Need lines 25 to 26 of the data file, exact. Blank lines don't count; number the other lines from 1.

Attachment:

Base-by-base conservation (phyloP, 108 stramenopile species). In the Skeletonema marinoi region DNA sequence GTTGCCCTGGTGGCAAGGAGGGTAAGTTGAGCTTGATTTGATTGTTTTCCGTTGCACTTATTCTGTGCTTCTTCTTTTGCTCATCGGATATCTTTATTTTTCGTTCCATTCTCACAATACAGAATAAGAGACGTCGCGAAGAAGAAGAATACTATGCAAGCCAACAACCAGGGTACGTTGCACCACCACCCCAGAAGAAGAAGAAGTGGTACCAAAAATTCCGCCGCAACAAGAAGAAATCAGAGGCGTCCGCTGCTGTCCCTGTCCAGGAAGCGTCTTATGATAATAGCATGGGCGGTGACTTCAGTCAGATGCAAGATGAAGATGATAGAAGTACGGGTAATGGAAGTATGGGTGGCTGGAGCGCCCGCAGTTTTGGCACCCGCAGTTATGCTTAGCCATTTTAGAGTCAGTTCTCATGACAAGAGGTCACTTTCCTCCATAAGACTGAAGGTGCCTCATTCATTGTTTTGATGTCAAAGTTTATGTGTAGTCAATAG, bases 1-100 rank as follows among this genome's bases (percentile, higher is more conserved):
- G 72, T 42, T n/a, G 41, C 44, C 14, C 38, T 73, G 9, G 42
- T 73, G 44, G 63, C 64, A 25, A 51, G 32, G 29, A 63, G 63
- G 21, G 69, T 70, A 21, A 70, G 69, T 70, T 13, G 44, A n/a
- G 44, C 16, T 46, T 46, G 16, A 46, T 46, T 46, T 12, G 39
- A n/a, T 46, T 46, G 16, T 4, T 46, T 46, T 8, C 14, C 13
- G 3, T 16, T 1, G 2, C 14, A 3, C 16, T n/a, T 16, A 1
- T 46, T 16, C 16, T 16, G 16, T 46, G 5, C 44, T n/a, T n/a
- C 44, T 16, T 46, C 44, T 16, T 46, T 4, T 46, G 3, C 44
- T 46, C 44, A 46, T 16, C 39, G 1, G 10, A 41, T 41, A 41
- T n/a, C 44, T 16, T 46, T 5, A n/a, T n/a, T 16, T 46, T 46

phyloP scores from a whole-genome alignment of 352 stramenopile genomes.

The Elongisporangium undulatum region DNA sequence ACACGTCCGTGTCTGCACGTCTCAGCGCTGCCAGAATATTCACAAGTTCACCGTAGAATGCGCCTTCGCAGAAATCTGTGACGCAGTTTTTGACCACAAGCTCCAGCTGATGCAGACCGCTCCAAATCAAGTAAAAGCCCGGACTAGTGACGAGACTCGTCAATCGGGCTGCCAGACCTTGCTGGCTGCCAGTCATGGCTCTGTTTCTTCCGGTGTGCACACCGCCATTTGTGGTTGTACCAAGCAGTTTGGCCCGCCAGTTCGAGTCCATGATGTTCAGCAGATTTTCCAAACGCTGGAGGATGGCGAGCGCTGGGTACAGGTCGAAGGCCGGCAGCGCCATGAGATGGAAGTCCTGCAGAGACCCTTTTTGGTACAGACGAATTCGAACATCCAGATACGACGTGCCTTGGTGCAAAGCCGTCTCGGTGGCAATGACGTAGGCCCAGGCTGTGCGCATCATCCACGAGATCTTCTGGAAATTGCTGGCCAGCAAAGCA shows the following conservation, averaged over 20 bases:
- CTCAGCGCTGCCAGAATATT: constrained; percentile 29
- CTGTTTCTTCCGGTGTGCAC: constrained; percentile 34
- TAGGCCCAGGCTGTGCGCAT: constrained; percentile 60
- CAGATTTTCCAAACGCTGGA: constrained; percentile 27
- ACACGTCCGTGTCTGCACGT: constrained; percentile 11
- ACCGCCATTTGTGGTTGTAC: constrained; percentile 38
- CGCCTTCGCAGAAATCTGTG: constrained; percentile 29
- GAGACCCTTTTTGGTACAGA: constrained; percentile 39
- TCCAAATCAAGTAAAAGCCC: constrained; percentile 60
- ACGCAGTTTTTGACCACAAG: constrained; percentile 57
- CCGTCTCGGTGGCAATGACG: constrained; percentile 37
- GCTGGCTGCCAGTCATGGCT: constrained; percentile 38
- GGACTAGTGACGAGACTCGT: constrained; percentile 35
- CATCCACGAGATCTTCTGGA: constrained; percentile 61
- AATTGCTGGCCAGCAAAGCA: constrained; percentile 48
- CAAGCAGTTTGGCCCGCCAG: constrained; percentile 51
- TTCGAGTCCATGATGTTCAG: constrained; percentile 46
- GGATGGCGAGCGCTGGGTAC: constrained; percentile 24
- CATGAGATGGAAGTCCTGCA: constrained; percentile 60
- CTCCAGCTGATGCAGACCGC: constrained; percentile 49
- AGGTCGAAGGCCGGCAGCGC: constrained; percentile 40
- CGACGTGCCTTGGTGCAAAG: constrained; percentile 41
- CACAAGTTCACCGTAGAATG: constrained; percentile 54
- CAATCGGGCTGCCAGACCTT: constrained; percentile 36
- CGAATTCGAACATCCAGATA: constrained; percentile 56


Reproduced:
- GCTGGCTGCCAGTCATGGCT: constrained; percentile 38
- GGACTAGTGACGAGACTCGT: constrained; percentile 35